United States District Court, N.D. Illinois, Eastern Division
July 26, 2004.
UNITED STATES OF AMERICA, Plaintiff,
RICHARD CARMAN, OMAR AVILA, Defandants.
The opinion of the court was delivered by: RONALD GUZMAN, District Judge
MEMORANDUM OPINION AND ORDER
Before the Court are Defendants Richard Carman and Omar Avila's
(collectively "Movants") individual motions for bills of
particulars pursuant to Federal Rule of Criminal Procedure
Rule 7(f). For the reasons stated below, the motions are denied.
On March 26, 2003, Movants and others were charged in a
twenty-nine count superseding indictment.*fn1 Of these
twenty-nine counts, the indictment charged Richard Carman with
Counts One through Twenty-Four, and Avila with Counts One through
Five. Count One consists of a RICO violation, alleging seventeen
predicate acts. Count Two consists of a RICO conspiracy. Count
Three alleges a drug conspiracy while Counts Four and Five allege
that Movants kidnapped and murdered Sindulfo Miranda. The
remaining counts against Richard Carman allege numerous statutory violations, including charges for drug possession and
distribution, firearm possession, extortion, and witness
Shortly after the filing of the superseding indictment, Movants
filed their Motions for a Bill of Particulars.*fn2 In
essence, Movants ask that the Court direct the Government to file
a Bill of Particulars in order for them to understand the scope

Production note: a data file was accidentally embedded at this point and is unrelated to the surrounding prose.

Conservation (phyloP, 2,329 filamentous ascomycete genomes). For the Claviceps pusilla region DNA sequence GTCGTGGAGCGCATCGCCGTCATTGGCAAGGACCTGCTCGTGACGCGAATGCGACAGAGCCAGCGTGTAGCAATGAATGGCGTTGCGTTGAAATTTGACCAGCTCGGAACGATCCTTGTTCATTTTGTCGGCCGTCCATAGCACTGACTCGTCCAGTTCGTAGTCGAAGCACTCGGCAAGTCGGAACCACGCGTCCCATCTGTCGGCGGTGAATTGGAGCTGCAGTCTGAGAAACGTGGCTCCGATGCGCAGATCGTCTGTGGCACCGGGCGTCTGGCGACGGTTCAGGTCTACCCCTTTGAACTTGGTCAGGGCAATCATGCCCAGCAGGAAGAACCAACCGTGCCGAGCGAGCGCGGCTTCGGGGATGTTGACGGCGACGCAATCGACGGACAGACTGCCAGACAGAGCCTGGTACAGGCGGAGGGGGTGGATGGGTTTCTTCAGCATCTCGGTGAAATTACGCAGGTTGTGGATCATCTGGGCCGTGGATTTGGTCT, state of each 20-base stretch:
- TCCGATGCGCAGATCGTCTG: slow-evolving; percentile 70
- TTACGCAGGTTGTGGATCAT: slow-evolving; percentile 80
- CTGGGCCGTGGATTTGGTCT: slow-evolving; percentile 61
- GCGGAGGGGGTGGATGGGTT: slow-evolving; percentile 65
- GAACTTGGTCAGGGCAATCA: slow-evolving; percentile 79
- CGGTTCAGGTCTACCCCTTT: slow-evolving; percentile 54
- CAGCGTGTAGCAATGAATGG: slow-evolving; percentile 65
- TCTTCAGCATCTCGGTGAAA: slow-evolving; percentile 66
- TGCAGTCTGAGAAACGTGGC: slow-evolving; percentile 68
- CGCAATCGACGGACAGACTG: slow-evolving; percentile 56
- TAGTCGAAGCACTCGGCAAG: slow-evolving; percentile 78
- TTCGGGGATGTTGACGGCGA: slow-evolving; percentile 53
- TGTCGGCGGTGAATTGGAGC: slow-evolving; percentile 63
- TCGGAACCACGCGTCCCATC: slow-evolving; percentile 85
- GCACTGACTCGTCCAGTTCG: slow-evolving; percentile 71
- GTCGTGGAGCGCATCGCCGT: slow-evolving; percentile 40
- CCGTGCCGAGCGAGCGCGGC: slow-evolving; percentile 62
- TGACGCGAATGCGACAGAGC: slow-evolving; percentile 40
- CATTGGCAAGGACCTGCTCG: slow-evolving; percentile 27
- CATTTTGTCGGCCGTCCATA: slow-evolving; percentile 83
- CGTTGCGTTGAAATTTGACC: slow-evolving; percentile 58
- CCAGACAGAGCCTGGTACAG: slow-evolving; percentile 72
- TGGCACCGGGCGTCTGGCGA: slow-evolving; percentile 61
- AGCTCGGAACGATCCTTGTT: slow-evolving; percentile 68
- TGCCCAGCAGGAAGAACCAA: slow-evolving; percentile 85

of the government's allegations, adequately prepare for trial and
avoid being placed in double jeopardy.
Under Rule 7(f) of the Federal Rules of Criminal Procedure,
"the trial judge has discretion to grant or deny a request for a
bill of particulars." United States v. Andrus, 775 F.2d 825,
843 (7th Cir. 1985). Absent abuse of discretion, the trial
court's decision will not be disturbed on appeal. See Wong Tai
v. United States, 273 U.S. 77, 82 (1927). Furthermore, "[t]he
denial of a motion for a bill of particulars does not constitute
an abuse of discretion `unless the deprivation of the information
sought leads to the defendant's inability to adequately prepare
his case, to avoid surprise at trial, or avoid the later risk of
double jeopardy.'" United States v. Roya, 574 F.2d 386, 391
(7th Cir. 1978) (quoting United States v. Addonizio,
451 F.2d 49, 64 (3d Cir. 1971)).
In analyzing the whether a bill of particulars is necessary,
courts have looked to factors such as "the complexity of the
charges, the clarity of the indictment, and the availability of
discovery." United States v. Silesia Flavorings Inc., No. 03 CR
851, 2004 U.S. Dist. LEXIS 3147, at *15 (N.D. Ill. Feb. 26,
2004). The necessity of a bill of particulars depends on "whether
the indictment sets forth the elements of the offense charged and
sufficiently appraises the defendant of the charges to enable him to prepare for trial." Roya, 574 F.2d at 391. This
requirement is satisfied when "an indictment setting forth the
elements of each offense charged, the time and place of the
defendant's conduct that violated that offense, and citation to
the statute or statutes violated." United States v. Kendall,
665 F.2d 126, 134 (7th Cir. 1981).
In analyzing the sufficiency of the indictment, Movants do not
allege, nor does this Court find, that the indictment fails to
sufficiently set forth the elements of the offenses with which
they are being charged. Furthermore, for all counts, the
indictment cites the applicable statute. However, Movants make
numerous requests for more specificity involving the times, dates
and places associated with the allegations set forth in the
indictment. For example, Count 24 of the superseding indictment